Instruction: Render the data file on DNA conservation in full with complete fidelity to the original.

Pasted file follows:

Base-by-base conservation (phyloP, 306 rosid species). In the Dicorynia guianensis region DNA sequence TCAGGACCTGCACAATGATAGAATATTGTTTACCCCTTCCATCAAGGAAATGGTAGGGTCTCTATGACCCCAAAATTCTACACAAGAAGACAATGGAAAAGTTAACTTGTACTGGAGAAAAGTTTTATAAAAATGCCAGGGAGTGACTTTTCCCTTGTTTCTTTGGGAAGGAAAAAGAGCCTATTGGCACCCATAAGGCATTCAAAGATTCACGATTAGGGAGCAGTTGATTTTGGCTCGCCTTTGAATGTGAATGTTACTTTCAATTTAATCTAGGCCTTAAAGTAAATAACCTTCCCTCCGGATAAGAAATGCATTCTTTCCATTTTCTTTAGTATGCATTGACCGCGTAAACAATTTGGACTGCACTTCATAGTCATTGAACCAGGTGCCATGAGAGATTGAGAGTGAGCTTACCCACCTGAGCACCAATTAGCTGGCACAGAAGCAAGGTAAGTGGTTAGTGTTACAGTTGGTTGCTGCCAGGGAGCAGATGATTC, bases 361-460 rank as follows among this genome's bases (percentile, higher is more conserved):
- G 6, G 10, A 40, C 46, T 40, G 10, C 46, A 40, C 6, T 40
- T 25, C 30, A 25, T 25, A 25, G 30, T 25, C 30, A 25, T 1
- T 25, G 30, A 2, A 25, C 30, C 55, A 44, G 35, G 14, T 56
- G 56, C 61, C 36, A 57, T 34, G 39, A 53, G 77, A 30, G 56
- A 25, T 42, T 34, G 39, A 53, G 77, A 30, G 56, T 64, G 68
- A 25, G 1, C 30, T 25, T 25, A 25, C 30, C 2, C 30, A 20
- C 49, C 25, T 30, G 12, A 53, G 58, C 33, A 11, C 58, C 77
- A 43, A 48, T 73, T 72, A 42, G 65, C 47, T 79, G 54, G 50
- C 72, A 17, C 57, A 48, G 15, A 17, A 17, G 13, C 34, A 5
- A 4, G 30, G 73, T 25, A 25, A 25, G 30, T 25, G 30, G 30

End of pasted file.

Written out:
Base-by-base conservation (phyloP, 306 rosid species). In the Dicorynia guianensis region DNA sequence TCAGGACCTGCACAATGATAGAATATTGTTTACCCCTTCCATCAAGGAAATGGTAGGGTCTCTATGACCCCAAAATTCTACACAAGAAGACAATGGAAAAGTTAACTTGTACTGGAGAAAAGTTTTATAAAAATGCCAGGGAGTGACTTTTCCCTTGTTTCTTTGGGAAGGAAAAAGAGCCTATTGGCACCCATAAGGCATTCAAAGATTCACGATTAGGGAGCAGTTGATTTTGGCTCGCCTTTGAATGTGAATGTTACTTTCAATTTAATCTAGGCCTTAAAGTAAATAACCTTCCCTCCGGATAAGAAATGCATTCTTTCCATTTTCTTTAGTATGCATTGACCGCGTAAACAATTTGGACTGCACTTCATAGTCATTGAACCAGGTGCCATGAGAGATTGAGAGTGAGCTTACCCACCTGAGCACCAATTAGCTGGCACAGAAGCAAGGTAAGTGGTTAGTGTTACAGTTGGTTGCTGCCAGGGAGCAGATGATTC, bases 361-460 rank as follows among this genome's bases (percentile, higher is more conserved):
- G 6, G 10, A 40, C 46, T 40, G 10, C 46, A 40, C 6, T 40
- T 25, C 30, A 25, T 25, A 25, G 30, T 25, C 30, A 25, T 1
- T 25, G 30, A 2, A 25, C 30, C 55, A 44, G 35, G 14, T 56
- G 56, C 61, C 36, A 57, T 34, G 39, A 53, G 77, A 30, G 56
- A 25, T 42, T 34, G 39, A 53, G 77, A 30, G 56, T 64, G 68
- A 25, G 1, C 30, T 25, T 25, A 25, C 30, C 2, C 30, A 20
- C 49, C 25, T 30, G 12, A 53, G 58, C 33, A 11, C 58, C 77
- A 43, A 48, T 73, T 72, A 42, G 65, C 47, T 79, G 54, G 50
- C 72, A 17, C 57, A 48, G 15, A 17, A 17, G 13, C 34, A 5
- A 4, G 30, G 73, T 25, A 25, A 25, G 30, T 25, G 30, G 30